The Language of Sexuality

Depending on how I feel any given day, one of the benefits or banes of doctoral studies is learning a new language. One of my professors calls it part of my “socialization.” The implication is that we are growing up into “doctorhood,” so we’d best learn “doctorese.” The goal reminds me of the Wizard of Oz taking his unexplainable balloon trip to hobnob with the other wizards.

This past week the topic for my socialization was new language about human sexuality. I found myself in an unexpected but helpful “encounter group” for most of the class time. But there was also an interesting lecture on sexual “identity.” The guest lecturer was something of an evangelist for the latest science that defines who we are sexually. I haven’t sorted it all out yet, but I thought I’d let you in on the language, since it is bandied about all the time.

One can start with biological sex. When Solomon Schnapf was born Sunday, the doctors immediately took a look at his parts and announced his sex; they probably tagged him “baby boy Schnapf” and wrapped him in blue. Most of the time knowing one’s sex is easy,  but people do come out with a variation on parts.

Our gender is less obvious. Gender is how we feel, male or female. We all get socialized by our families and others to be men or women, but it is important to feel the part. Now that we have the science, wealth and politics to change, Chastity Bono can become Chaz.

Orientation is the morality hot-button territory these days. Regarding sexual orientation This used to be named preference. Most sexuality scientists insist that who-we-are-attracted-to is a built-in feature, not a choice. However, the Kinsey scale of hetero-homo orientation offers a lot of discussion about the science, since it appears that most of us are sexually attracted to most of us, at least a little. Christians who are solidly on the preference side of the definition often argue that God’s transforming power is greater, no matter how we come equipped. We insist that it is how we are oriented in relationship with God that is the heart of any other orientation problems, sexual or otherwise.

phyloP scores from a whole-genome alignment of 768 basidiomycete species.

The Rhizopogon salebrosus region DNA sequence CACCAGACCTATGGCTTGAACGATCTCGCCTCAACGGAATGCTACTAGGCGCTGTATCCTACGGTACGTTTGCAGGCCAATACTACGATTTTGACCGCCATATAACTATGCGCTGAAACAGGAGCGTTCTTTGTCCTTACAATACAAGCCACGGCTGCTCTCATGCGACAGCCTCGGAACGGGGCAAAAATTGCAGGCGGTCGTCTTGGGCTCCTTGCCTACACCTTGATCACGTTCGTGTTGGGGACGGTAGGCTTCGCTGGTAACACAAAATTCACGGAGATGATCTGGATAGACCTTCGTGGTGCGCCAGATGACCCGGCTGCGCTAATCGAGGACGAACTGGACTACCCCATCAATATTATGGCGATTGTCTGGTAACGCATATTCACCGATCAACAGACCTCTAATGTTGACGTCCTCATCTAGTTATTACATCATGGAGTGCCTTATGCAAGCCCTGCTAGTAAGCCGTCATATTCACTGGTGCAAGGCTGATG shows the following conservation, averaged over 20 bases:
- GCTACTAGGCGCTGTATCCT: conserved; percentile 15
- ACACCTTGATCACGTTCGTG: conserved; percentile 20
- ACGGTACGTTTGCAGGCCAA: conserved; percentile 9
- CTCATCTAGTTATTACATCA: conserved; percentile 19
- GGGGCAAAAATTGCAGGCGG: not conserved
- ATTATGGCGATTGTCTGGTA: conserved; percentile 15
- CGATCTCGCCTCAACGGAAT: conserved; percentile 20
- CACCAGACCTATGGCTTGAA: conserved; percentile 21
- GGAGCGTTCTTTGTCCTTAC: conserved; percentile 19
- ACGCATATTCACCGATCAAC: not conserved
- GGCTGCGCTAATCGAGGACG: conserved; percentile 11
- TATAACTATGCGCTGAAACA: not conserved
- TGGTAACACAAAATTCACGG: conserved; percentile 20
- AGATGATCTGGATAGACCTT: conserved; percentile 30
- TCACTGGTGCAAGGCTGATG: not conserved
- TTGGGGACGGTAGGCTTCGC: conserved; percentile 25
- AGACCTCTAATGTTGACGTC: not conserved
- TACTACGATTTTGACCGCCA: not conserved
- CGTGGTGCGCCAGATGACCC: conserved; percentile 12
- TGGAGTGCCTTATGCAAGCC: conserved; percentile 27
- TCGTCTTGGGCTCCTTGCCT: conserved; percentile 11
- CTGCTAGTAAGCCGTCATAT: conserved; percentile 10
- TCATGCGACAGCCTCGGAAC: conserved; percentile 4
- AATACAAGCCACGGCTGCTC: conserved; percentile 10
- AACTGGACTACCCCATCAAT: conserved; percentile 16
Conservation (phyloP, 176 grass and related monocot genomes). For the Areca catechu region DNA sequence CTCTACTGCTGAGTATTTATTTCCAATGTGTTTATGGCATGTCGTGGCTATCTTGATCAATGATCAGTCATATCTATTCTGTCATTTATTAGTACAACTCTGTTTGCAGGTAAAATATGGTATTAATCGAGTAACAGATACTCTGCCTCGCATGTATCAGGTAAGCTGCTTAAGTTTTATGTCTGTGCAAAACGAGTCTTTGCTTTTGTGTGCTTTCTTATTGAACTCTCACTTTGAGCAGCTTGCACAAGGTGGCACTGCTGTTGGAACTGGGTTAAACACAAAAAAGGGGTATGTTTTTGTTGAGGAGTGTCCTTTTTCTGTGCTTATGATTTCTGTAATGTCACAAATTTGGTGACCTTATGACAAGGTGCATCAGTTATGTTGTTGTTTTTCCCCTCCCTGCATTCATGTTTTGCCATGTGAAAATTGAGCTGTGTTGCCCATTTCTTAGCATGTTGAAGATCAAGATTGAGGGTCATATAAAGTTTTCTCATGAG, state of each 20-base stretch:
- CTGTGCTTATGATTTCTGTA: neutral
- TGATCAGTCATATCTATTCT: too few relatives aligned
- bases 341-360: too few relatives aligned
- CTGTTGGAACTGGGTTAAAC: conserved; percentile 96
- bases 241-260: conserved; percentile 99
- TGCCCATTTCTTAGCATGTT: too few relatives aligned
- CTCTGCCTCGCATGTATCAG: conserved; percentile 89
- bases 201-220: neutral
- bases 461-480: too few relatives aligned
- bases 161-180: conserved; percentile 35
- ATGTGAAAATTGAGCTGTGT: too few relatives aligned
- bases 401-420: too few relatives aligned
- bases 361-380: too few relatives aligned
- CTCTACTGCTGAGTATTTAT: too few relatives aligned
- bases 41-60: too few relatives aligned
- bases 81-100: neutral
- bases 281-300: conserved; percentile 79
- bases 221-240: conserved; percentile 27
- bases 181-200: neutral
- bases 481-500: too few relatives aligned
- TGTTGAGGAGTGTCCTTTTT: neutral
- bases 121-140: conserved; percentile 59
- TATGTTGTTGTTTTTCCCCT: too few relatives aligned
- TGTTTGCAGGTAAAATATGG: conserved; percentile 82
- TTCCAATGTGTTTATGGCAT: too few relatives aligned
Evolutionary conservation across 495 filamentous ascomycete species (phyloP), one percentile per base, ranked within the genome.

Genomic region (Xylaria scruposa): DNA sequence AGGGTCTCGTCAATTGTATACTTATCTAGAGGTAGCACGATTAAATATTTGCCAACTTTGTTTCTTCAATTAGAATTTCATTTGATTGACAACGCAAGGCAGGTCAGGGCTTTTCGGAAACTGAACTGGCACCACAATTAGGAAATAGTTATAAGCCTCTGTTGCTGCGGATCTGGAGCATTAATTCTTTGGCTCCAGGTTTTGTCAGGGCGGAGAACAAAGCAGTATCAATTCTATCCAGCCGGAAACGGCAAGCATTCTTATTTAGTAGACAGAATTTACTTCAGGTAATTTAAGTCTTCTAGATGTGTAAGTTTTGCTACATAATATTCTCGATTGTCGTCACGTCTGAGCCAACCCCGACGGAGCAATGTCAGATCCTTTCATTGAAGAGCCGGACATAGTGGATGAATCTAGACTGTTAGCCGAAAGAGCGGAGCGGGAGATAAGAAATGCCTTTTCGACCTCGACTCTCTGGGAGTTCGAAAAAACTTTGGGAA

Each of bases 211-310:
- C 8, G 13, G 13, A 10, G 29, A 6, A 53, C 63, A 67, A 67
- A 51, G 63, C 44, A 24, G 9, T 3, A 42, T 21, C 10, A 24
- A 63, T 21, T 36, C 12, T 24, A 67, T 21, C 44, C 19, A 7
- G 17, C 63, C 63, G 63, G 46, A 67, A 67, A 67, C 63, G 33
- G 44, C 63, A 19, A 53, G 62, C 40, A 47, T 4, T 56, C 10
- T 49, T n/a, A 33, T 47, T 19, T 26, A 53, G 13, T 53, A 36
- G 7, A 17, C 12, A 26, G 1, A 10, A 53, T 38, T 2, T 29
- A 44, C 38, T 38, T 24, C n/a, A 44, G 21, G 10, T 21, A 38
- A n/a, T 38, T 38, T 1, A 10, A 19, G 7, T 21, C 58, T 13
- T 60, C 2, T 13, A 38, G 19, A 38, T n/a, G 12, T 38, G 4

Then there is behavior. Biologically and psychologically, some things are hard-wired. But humans do what they decide to do and can be forced to behave in all sorts of ways. My teacher thought it might be a bit foolish not to act out one’s sexual orientation, and thought it was a Christian duty to help people be themselves. But people can and do act sexually in ways that go against their orientation and their morality all the time. They have seasons of behavior that come and go. They behave how they choose and they often behave according to definitions and roles people require of them.

I think some Christians get derailed in the discussion of sexuality because they are too hung up about orientation and get it confused with behavior. I think it is safe to say that God thinks everyone’s orientation is a mess. Everyone has sinned; everyone has experienced a broken relationship with God; everyone lives in an environment that is fallen; everyone needs a savior. We have orientation issues.

Obviously, not everyone sees it that way. Scientists and  philosophers from the beginning have tried to normalize a universe that does not include God, certainly one that does not include God-with-us leading us into fullness. They’ve tried to find ways to explain, justify and redirect our orientations. Scientists of sexuality (at least the few I have learned from) can be evangelists for respecting someone’s orientation as good, right, and theirs. If the scientists are Christians, then they can insist that “who you love” should be protected by the great Lover. Orientation meeting sanctioned behavior is their goal. I feel the love. But I don’t think our orientation issues get solved by making them normal.

Upon learning this language there were just a few howls, in our class full of Christians, from the biological side of the identity argument. A sex is a sex. But there was more grumbling from those who did not leap to the same morality as the presenters. An orientation is not a behavior. For one thing, singling out sexual “orientation” for their reasoning seems unfair. There are a lot of “orientations” that can land someone in prison if they are acted upon. For instance, society kills murderous psychopaths (at least in Texas) and has an elaborate system to protect children from pedophiles. This does not mean that homosexuals are the same as murderers; it means that society is passing judgment that might not warrant allegiance.